Falling Waters State Park – Chipley, FL

Falling Waters 044

One of the parks I like to refer to as “small but mighty”, Falling Waters State Park boasts the tallest waterfall in the state at 73’. Its 171 acres is chock full of sinkholes, fun trails, and of course lots of Old Florida history. Natives thrived in this area for thousands of years and used the sinkholes as hide-outs during the Seminole War against Andrew Jackson’s troops. During the Civil War, a grist mill operated here which was fueled by the waterfall, and later a successful distillery and an unsuccessful oil well (Florida’s first) were constructed.

There are three short trails within the park which total only about a mile, but the terrain is challenging and offers fascinating views of a variety of geological features. A two-acre lake with a sandy beach area is perfect for fishing or a refreshing swim, and nearby restrooms, showers, and picnic pavilions help make for a relaxing day.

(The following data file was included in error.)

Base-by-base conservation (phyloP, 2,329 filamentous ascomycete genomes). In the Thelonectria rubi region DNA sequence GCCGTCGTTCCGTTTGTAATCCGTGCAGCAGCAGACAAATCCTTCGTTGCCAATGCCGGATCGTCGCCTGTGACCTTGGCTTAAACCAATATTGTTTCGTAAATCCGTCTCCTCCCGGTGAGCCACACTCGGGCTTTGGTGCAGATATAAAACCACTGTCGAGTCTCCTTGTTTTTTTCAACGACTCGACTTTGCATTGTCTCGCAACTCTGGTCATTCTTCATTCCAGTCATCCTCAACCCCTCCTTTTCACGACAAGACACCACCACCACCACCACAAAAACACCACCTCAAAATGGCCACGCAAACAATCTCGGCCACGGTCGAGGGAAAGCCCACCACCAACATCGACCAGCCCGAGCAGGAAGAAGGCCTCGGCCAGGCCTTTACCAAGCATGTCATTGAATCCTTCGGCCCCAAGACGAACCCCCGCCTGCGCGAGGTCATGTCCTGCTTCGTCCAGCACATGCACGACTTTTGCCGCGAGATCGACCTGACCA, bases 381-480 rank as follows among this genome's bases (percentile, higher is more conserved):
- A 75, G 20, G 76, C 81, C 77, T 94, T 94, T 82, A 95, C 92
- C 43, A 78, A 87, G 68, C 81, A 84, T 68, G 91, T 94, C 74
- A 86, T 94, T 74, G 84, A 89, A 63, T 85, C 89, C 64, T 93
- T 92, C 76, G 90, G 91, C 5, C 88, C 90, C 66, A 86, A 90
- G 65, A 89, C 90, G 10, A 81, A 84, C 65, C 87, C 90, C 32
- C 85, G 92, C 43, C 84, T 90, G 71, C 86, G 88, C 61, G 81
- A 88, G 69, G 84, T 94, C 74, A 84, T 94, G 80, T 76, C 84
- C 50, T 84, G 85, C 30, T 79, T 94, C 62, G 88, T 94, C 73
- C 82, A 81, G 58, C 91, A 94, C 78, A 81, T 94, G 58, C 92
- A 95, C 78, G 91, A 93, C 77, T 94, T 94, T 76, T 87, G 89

The park boasts the highest elevation campground in the state at 324’ above sea level. Overnight guests can choose from 24 sites with electricity/water, or a primitive group camp for up to 60 people. Restrooms and a dump station are nearby. Sites are fairly private and shaded.

Deer, foxes, fox squirrels, turtles, snakes, and a variety of birds also call this beautiful park home. This was one of the Florida state parks on my bucket list for a long time and it did not disappoint! 


Alfred B. Maclay Gardens State Park – Tallahassee, FL

Panhandle Day 1 and 2 027